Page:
This vast amount of change within the Church has been the radical way in which many of come to Christ, while at the same time becoming the bane of others’ existence. What is “right” and “wrong” as it pertains to the methods by which the Church ministers to the congregation and the community has been a hot-button issue for years. The issue at hand, however, is not the change itself or even the response to the change. It is the attitude, actions, and spiritual fruit being produced by those who engage the change. What I’m talking about is the term spiritual formation.

Dallas Willard defines the process when he states, “Spiritual formation in the tradition of Jesus Christ is the process of transformation of the inmost dimension of the human being, the heart, which is the same as the spirit or will. It is being formed (really, transformed) in such a way that its natural expression comes to be the deeds of Christ done in the power of Christ.”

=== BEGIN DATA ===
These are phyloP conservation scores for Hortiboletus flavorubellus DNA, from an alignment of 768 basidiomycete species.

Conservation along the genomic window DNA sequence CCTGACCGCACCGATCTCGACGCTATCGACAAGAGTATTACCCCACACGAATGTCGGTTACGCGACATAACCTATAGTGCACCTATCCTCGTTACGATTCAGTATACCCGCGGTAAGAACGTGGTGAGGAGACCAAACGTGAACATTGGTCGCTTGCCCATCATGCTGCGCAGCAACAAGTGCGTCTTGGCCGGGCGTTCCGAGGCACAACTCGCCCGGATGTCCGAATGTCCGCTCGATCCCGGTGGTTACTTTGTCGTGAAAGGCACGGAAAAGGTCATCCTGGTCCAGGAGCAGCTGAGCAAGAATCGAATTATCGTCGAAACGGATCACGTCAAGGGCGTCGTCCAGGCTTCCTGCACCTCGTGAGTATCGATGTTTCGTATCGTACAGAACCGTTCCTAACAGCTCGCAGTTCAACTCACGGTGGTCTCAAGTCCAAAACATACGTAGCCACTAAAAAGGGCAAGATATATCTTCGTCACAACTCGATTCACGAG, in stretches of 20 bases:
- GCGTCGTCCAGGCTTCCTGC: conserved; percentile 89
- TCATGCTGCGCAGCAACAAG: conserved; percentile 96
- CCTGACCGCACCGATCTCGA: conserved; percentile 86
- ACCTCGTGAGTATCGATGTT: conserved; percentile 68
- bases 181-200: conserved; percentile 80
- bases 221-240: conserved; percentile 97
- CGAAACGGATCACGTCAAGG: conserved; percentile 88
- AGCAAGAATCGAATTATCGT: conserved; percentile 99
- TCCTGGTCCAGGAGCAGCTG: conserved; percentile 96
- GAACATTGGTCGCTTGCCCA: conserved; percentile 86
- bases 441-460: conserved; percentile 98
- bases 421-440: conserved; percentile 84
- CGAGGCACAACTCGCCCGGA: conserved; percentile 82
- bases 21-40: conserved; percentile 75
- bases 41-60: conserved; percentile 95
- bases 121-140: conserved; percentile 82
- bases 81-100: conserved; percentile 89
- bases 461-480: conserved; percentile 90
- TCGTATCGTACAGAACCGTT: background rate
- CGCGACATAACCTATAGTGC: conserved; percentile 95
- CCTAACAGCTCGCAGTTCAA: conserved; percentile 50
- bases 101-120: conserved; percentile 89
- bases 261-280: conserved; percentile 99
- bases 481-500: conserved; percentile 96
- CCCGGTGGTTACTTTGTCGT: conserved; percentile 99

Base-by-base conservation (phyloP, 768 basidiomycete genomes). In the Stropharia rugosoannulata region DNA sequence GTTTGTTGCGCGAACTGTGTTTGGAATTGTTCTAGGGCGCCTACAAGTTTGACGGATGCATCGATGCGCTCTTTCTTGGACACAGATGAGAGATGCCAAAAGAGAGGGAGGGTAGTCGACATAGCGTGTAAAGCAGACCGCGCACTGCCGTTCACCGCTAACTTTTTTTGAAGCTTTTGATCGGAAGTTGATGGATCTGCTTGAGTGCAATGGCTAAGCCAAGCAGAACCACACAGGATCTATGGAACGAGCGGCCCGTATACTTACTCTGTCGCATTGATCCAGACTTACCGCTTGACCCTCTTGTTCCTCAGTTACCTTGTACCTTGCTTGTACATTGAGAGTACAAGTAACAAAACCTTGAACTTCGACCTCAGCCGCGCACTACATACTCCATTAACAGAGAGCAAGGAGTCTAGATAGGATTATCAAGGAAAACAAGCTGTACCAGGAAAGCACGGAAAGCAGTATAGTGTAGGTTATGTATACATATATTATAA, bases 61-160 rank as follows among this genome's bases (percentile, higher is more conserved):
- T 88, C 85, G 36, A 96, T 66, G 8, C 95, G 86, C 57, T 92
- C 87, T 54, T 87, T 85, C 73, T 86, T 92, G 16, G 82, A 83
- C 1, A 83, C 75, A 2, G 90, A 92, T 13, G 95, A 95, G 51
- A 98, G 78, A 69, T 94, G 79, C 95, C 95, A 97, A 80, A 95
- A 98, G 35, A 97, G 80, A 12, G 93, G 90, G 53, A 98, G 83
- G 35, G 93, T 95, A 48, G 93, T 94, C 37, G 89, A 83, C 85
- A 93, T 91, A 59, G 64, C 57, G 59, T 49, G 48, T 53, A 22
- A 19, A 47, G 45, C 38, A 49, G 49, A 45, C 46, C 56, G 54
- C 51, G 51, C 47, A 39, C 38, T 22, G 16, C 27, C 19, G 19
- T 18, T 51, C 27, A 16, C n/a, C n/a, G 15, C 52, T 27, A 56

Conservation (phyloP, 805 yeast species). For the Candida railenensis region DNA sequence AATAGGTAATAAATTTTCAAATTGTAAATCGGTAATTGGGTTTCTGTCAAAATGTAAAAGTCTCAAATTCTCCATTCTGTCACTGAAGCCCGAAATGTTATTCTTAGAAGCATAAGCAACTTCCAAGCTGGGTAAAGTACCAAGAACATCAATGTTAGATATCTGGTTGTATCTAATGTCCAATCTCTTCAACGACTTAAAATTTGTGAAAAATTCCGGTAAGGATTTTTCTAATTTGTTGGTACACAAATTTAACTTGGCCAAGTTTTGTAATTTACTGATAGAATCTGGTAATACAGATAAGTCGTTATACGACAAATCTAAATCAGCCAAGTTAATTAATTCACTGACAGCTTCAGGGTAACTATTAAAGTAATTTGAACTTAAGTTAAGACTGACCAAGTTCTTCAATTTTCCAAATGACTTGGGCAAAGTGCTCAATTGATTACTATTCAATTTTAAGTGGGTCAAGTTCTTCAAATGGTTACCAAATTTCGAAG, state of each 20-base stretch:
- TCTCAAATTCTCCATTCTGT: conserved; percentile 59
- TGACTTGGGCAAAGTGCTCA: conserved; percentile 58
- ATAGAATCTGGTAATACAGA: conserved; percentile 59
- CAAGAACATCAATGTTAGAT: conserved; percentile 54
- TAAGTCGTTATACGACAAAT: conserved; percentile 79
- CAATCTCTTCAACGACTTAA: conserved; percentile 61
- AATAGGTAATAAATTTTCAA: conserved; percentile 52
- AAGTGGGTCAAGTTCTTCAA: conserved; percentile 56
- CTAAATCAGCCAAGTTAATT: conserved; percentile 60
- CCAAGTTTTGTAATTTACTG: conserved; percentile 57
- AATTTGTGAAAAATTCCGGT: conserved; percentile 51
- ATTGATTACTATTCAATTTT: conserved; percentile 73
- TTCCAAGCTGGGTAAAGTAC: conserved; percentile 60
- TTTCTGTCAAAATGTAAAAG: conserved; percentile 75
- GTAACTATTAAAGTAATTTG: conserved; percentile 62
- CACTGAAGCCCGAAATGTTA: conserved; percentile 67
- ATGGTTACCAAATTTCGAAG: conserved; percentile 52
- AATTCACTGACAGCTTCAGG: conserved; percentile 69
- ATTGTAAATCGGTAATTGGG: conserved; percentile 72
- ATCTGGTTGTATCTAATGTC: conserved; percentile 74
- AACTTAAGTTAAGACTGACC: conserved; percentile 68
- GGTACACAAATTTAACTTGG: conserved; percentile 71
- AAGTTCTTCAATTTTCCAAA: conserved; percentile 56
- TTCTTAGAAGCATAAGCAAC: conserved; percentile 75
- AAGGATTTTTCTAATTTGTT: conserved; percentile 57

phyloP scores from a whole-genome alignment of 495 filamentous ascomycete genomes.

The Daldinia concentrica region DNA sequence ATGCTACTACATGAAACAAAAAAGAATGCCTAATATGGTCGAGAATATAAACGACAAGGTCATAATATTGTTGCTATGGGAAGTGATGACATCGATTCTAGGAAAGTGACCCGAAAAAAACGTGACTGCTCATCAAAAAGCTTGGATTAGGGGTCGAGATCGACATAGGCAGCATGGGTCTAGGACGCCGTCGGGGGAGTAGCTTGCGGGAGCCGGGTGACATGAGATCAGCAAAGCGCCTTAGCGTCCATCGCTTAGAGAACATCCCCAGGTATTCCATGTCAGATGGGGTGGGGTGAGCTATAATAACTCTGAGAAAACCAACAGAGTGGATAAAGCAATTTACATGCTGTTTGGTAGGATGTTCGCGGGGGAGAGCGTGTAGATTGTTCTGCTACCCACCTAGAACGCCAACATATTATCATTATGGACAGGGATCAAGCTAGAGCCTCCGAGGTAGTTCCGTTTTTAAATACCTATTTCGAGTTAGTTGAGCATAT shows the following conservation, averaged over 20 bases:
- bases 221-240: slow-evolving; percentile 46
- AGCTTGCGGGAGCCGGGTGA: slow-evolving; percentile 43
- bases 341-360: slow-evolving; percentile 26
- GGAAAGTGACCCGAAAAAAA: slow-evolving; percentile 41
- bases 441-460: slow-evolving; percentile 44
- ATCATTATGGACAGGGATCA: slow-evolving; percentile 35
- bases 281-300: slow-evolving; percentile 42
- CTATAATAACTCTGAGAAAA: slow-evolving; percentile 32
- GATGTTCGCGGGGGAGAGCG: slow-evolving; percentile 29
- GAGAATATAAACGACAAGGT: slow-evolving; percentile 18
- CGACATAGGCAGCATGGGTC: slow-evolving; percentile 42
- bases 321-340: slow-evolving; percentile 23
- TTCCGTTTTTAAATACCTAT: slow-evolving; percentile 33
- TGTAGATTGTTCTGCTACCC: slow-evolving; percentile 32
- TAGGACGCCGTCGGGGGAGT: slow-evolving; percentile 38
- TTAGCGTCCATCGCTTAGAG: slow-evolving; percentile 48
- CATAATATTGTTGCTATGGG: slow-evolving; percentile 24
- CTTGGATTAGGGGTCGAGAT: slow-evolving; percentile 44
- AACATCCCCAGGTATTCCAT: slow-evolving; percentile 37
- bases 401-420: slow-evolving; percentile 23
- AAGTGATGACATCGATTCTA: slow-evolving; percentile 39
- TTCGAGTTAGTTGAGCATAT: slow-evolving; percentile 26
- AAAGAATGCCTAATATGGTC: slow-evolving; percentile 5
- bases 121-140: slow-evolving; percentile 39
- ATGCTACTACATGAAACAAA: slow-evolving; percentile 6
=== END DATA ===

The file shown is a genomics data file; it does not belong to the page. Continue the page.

In other words, spiritual formation is the process of Christ-followers being molded and transformed into His image. Being molded into His image includes the transformation of our thoughts, our words, our actions, and our attitudes. The problem is, our humanity tends to fight tooth-and-nail against this notion, which causes us to rationalize our behavior rather than continue the process of transformation. “I’m doing pretty well compared to the next guy” is the same as not doing anything at all.

Philippians 2:1-7 says, “Therefore if there is any encouragement in Christ, if there is any consolation of love, if there is any fellowship of the Spirit, if any affection and compassion, make my joy complete by being of the same mind, maintaining the same love, united in spirit, intent on one purpose. Do nothing from selfishness or empty conceit, but with humility of mind regard one another as more important than yourselves; do not merely look out for your own personal interests, but also for the interests of others. Have this attitude in yourselves which was also in Christ Jesus, who, although He existed in the form of God, did not regard equality with God a thing to be grasped, but emptied Himself, taking the form of a bond-servant, and being made in the likeness of men.”